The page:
Summer is one of the two great money-making seasons in the movie industry. This is when the studios pile on the tentpoles, blockbusters, action flicks, special-effects extravaganzas, space operas, superhero blowouts, animated attractions, and wannabe surprise hits. Sometimes it’s hard to keep up with the flood of films released between May and September. Having produced a crowded lineup this year, the studios vied for choice weekends, arranged releases to not compete with one another, and did their best to pull us into the theaters with offerings we just can’t refuse. So how have they done so far?
As usual, there are surprise moneymakers, astronomical failures, who’d-a-thunk-its, and movies that succeed because of the critical reviews—or in spite of them. In the charts below, the title is in red if at least one of us has seen it.
Fabs and Flops
Using Fresh / Rotten scores from @RottenTomatoes, here are the big summer movie hits to date.
And here are the big failures:
To no one’s surprise, certainly not mine, the movies that win are the ones that have good stories told well. Having said, that, I must admit that there are no other certainties and this is something that continues to create problems in Hollywood. They still take big gambles with millions of studio dollars on the premise that they can turn out a “home run,” a movie certain to make piles of money. But they want to do it with a “silver bullet,”—one thing that will deliver the hit—rather than overall good movie making. They put their chips on the table in the hope that A-List star, amazing special effects, a hit franchise, a screenplay based on a best-selling book, or another dip into the retro chest of favorite toys and TV series will do it for them. And does it? Well, it depends.
Big Stars: A bankable star like Bradley Cooper can help drive a so-so movie like The Hangover to big profits and pull audiences in to an oddball romance like Silver Linings Playbook. But he tanked in Aloha. Just check the Rotten Tomatoes score and you’ll see why. Even a popular actor, leading man and rising star can’t turn a turkey into a goose that lays a golden egg.
Retro TV: Mission Impossible was the TV series that morphed into a goldmine on the big screen. Some of the other series that followed in its wake succeeded. The Man From U.N.C.L.E. is also looking to do well this year. But The Lone Ranger tanked two years ago because it was a bad story told badly—very, very badly. Sentimentality is no guarantee of a good product, especially if you take shortcuts or build the movie around a big ego.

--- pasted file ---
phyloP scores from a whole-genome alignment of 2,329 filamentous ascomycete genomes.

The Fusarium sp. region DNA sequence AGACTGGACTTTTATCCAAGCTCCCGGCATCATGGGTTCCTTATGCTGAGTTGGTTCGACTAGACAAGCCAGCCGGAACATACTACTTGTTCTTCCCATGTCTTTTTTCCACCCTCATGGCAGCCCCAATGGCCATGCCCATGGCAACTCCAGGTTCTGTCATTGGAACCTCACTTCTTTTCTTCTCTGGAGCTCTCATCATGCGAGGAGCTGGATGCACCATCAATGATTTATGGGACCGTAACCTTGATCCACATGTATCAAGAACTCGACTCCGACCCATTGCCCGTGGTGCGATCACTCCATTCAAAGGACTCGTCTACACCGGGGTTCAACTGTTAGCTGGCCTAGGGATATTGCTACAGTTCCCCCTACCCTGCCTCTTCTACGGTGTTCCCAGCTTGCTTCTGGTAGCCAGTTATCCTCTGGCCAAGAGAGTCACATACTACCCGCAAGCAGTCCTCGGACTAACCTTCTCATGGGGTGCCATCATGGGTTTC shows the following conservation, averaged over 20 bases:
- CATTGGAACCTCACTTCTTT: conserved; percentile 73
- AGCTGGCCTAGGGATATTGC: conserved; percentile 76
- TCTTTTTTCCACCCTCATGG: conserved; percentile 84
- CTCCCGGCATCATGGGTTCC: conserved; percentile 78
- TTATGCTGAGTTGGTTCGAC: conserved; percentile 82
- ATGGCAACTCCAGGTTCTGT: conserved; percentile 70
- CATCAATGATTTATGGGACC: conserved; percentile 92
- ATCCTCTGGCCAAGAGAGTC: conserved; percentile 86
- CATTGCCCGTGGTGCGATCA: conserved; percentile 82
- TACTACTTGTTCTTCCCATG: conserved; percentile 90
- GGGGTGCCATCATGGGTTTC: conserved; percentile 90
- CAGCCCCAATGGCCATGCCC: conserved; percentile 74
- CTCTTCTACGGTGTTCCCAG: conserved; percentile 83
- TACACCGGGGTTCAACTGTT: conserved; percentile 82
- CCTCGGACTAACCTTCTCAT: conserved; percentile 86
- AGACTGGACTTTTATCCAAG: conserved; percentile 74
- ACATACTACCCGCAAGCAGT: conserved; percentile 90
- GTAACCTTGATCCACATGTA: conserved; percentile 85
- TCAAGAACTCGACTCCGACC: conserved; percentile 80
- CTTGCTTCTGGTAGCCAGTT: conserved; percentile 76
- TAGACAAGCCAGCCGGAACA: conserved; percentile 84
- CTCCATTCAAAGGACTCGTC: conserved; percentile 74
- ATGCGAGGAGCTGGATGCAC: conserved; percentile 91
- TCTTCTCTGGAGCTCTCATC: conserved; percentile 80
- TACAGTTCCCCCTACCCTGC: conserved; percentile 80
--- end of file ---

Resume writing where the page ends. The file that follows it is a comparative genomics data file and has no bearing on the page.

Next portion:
Franchises: Some franchises do well—at least for a while—while others flame out after one or two movies. I would have thought the Terminator franchise would go on forever regardless of quality. But this year’s muddled mess with a 26% Rotten score flamed out at the box office. Even the fans and fanboys drew the line at plunking down their money to watch it after bad word of mouth got around. Jurassic World did well because it was an entertaining movie despite the stupid shoes and it pulled the franchise out of the derivative hole it had dug itself into. Mad Max came roaring back after a 30-year hiatus with a new non-stop, molto-decibel chapter. Good movies can create a franchise overnight and bad ones can kill it even faster.
Special Effects: This is a big trap for science fiction movies. High-quality SPFX can turn a good story into a great one. On the other hand, science fiction that’s all effects and no story will drop at the box office like an asteroid into the Pacific. On the list above, Tomorrowland was a good example of a movie that was all special effects and a stupid story, even for the children’s market. (How dumb do they think kids are these days?” Earlier in the year, Jupiter Ascending grossed only $183,887,723 on a production budget of $176 million. That’s barely enough to cover the marketing costs. Criticized as being “narratively befuddled,”—an excellent description of a bad story—it had a 25% Rottten score on the Tomatometer.
Superheroes: The Marvel roster is doing well on both big screen and small but Fantastic Four succumbed to inarticulate movie making. To explain its abysmal 8% Rotten score, Rotten Tomatoes described it as, “dull and downbeat . . . a woefully misguided attempt to translate a classic comic series without the humor, joy, or colorful thrills that made it great.” This sounds like “play it safe” film making and that never makes for a good product. The other factor is superhero fatigue. What may be forgiven in a film that’s one of a kind will be pummeled in yet another movie with yet another man in tights and yet more cities being demolished by yet another two-dimensional villain.
It should be pretty clear by now—although clearly it is not—that a good story is the backbone of a good movie. If you want to see where the big money has been made, just look at the chart of movies with high ratings. After that, it’s all execution. How could this still be a puzzle to the Hollywood studios after so much time? How could they continue to look for the silver bullet or the home run that will line their pockets with gold when the answer is right in front of them? Just get a good story and tell it well. Then sit back and watch the tickets sell.